Solitude is another salient theme. It may be felt in “The First Snowfall,” a tale about codependency in which an eccentric poet invades a man’s home. It is a sad truth that some people will prefer humiliation to loneliness. Another story that revolves around a lonely figure is “Silvio in El Rosedal,” one of the longest featured in The Word of the Speechless. As Silvio reluctantly manages the hacienda he has inherited, he becomes convinced that the roses in his garden spell a word in Morse code. Is he reading too much into things? Are we? An ominous fate hangs over this story, the sense of the inevitable that one may find in Poe’s “Metzengerstein.”
From among the stories in a fantastic vein, “Doubled” stands out. It may seem that by 1955, when the story was written, the doppelgänger theme had been exhausted, but Ribeyro gives it an interesting, ironic spin based on the premise that “doubles always tend to carry out the contrary movement.” Another memorable fantasy, “The Insignia” follows a man who finds a mysterious emblem and decides to wear it, with hilarious and terrifying consequences. In “Ridder and the Paperweight,” a limeño finds, in Belgium, a paperweight he threw out of a window in the Peruvian capital. “Nothing to Be Done, Monsieur Baruch,” in which Ribeyro himself makes a brief cameo appearance, relates the last moments in the life of a man who committed suicide, from his perspective. Finally, “Nuit caprense cirius illuminata,” a kind of ghost story, describes the reunion of two old lovers. In this ambiguous tale, the beloved may not exist or she may be two women simultaneously.
Two stories in the collection may be viewed through the lens of what we now call creative nonfiction. “The Wardrobe, Old Folks, and Death” revolves around an immense wardrobe, a family heirloom, that is the pride of the narrator’s father. In “For Smokers Only,” the author explains the role that cigarettes have played in his life and literary career. These texts, especially the second one, are refreshing, as the reader feels invited into the author’s personal life.
Ribeyro also enjoys writing about writers: “A Literary Tea Party” and “The Solution” attest to it. The former is a light farce in which a group of snobs prepare for a meeting with an author. In “The Solution,” which may also be read as a humorous piece, a writer describes the story he is writing, about a man who suspects his wife of infidelity and plots revenge. Like Cortázar, Ribeyro understood that great literature has much to gain by not taking itself seriously.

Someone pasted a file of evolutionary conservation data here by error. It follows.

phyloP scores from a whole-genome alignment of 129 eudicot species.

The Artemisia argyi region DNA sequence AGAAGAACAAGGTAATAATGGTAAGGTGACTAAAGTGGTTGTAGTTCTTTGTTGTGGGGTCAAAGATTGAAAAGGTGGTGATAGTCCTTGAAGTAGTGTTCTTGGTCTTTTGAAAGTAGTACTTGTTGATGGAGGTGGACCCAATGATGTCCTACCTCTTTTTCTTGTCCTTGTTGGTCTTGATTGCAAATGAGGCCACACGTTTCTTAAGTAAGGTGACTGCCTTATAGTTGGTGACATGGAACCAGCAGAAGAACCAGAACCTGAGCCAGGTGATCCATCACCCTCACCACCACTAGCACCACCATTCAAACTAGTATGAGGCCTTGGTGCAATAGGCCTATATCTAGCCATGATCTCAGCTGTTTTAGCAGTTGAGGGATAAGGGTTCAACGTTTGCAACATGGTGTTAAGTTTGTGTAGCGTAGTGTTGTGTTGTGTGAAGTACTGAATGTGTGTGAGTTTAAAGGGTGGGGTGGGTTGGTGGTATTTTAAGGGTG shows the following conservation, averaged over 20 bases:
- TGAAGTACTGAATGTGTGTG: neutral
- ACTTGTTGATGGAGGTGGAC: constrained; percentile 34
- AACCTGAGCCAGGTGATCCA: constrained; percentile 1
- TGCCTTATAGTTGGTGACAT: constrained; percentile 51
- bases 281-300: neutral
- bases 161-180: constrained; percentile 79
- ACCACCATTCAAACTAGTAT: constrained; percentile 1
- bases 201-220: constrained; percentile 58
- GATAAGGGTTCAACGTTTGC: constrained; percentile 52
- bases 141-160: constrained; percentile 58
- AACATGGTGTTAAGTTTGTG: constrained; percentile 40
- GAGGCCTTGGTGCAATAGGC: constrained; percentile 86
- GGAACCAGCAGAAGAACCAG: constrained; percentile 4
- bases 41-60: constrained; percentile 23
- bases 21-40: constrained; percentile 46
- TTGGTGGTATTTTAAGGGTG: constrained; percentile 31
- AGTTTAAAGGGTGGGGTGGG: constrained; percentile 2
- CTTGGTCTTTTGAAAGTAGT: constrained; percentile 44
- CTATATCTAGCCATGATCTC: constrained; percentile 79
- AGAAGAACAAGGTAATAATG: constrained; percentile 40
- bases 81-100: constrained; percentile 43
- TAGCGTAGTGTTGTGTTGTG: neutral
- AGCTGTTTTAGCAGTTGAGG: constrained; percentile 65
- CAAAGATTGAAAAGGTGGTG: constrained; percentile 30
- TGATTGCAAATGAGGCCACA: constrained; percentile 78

“At the Foot of the Cliff” deserves a separate paragraph. In this magnificent tale, a man and his two sons live at the beach, where they build a house and make a precarious living through hard work and ingenuity. The protagonist faces loss and the antagonism of authority. The poor, the narrator says, are like the higuerilla, which grows even in the least propitious places. “Wherever a man from the coast finds a higuerilla, that’s where he builds his house, because he knows that he, too, will be able to live there.” A testimony to the stoicism and resilience of the least fortunate, “At the Foot of the Cliff” shows Ribeyro at his most compassionate, humanistic, heartbreaking, and hopeful.
With The Word of the Speechless, Katherine Silver—whose translations include Martín Adán’s The Cardboard House, César Aira’s The Literary Conference, and, more recently, Juan Carlos Onetti’s Collected Stories—introduces the English reader to a spellbinding Latin American narrator. This is a translation worthy of Ribeyro, and one that cannot fail to spark readers’ interest in other authors from the region. Some authors—Cortázar and Lispector are the first names that come to mind—are a pleasure to discover. Nothing equals the exhilaration of that first meeting. Ribeyro is one of these authors, and those of us who know him can only envy those who are about to discover him.
© Literal Publishing.
Posted: November 19, 2020 at 8:45 pm